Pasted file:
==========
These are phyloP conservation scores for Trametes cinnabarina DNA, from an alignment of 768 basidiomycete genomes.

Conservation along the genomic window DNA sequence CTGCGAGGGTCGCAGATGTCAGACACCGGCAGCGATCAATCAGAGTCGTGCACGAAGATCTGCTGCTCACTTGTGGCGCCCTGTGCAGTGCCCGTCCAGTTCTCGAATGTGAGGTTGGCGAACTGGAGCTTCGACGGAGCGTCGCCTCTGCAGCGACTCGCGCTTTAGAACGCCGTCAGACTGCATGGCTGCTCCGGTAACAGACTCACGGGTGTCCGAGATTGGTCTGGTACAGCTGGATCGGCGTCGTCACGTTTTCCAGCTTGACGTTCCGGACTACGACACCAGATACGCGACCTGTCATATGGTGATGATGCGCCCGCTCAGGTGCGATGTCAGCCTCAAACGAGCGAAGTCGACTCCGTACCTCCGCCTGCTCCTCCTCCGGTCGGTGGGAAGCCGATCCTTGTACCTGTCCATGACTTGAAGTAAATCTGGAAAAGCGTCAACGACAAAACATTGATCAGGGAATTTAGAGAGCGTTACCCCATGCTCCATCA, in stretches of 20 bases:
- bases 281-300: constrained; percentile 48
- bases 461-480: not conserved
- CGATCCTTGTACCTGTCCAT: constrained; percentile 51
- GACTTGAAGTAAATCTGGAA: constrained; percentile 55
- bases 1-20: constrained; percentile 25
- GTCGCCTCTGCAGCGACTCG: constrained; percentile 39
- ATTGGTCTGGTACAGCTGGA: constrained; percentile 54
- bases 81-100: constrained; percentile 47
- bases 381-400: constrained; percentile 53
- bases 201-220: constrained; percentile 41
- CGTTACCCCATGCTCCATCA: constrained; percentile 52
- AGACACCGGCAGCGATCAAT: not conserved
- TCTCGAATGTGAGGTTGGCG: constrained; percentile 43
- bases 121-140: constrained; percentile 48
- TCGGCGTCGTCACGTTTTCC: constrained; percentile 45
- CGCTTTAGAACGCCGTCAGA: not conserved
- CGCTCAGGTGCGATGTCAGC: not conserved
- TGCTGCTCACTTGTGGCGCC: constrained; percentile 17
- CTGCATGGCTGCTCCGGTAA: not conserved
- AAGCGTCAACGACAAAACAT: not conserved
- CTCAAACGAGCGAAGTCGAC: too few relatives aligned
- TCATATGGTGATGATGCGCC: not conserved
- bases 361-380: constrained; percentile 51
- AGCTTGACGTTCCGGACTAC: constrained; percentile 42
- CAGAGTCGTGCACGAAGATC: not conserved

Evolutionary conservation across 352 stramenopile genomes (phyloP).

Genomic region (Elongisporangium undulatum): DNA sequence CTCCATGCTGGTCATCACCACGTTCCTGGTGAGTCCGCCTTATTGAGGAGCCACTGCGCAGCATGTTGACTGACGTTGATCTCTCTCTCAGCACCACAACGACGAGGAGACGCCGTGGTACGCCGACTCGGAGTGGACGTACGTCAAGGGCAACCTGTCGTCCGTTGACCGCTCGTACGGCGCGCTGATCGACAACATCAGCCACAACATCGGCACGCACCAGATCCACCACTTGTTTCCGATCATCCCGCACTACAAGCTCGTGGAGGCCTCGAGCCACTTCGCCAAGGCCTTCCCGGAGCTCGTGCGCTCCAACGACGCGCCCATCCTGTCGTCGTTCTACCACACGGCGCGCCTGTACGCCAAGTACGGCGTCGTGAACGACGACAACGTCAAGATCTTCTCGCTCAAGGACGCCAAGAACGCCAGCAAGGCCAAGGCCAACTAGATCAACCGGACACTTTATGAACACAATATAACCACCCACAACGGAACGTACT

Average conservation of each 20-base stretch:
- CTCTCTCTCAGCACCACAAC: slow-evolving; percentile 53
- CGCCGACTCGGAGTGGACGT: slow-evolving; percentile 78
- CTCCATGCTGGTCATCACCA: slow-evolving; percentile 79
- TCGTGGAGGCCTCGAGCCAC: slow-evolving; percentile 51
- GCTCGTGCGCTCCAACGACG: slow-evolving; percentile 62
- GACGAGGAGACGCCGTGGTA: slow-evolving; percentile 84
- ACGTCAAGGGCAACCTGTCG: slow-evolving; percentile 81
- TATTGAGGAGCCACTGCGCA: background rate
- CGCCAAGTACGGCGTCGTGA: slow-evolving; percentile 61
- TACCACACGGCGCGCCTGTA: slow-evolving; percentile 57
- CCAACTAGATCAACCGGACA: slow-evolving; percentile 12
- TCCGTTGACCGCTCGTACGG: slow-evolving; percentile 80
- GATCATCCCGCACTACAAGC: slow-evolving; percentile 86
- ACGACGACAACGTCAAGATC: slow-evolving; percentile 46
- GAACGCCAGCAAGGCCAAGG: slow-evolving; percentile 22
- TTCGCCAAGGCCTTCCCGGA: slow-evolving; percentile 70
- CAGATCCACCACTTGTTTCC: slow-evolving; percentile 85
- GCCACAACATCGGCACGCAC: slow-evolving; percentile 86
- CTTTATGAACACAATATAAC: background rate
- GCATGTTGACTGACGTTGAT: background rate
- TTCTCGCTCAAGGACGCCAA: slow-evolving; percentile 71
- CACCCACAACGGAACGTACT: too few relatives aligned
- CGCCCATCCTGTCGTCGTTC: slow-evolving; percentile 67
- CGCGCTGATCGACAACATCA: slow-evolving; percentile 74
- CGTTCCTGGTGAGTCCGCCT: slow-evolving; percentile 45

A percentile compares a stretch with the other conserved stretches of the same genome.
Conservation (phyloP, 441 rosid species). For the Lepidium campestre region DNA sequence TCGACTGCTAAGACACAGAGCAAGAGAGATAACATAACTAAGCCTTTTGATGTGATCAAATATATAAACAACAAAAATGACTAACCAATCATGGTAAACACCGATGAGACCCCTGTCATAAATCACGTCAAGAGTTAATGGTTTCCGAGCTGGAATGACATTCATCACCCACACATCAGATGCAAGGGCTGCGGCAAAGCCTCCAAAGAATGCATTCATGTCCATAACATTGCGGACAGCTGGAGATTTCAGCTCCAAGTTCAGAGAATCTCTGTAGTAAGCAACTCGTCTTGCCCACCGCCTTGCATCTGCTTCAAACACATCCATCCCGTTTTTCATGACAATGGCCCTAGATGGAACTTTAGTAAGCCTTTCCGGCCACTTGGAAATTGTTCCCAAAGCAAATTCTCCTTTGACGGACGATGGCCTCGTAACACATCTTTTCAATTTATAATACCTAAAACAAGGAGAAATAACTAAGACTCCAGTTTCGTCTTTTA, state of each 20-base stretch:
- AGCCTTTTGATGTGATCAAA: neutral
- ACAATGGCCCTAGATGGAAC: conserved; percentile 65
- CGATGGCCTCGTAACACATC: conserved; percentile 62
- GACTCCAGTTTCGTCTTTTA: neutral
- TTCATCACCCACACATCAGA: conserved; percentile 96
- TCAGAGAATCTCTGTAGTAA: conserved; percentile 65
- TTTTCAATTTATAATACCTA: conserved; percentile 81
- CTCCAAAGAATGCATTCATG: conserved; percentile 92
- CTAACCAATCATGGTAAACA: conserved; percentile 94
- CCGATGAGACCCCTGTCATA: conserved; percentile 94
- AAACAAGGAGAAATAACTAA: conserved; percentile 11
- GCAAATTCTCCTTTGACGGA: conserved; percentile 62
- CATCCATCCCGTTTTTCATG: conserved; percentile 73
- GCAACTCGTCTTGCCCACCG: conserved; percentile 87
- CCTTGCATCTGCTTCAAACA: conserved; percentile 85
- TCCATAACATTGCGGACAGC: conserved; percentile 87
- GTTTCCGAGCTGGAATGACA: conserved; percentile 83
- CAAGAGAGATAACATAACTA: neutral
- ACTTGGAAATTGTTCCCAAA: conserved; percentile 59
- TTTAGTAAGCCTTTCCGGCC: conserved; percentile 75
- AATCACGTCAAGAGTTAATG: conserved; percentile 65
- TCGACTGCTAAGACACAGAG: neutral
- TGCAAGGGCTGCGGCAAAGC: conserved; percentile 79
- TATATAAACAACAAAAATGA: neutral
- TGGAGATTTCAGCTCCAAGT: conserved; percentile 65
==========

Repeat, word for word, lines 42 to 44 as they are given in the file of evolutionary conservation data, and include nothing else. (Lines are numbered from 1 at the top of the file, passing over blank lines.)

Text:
- TCCGTTGACCGCTCGTACGG: slow-evolving; percentile 80
- GATCATCCCGCACTACAAGC: slow-evolving; percentile 86
- ACGACGACAACGTCAAGATC: slow-evolving; percentile 46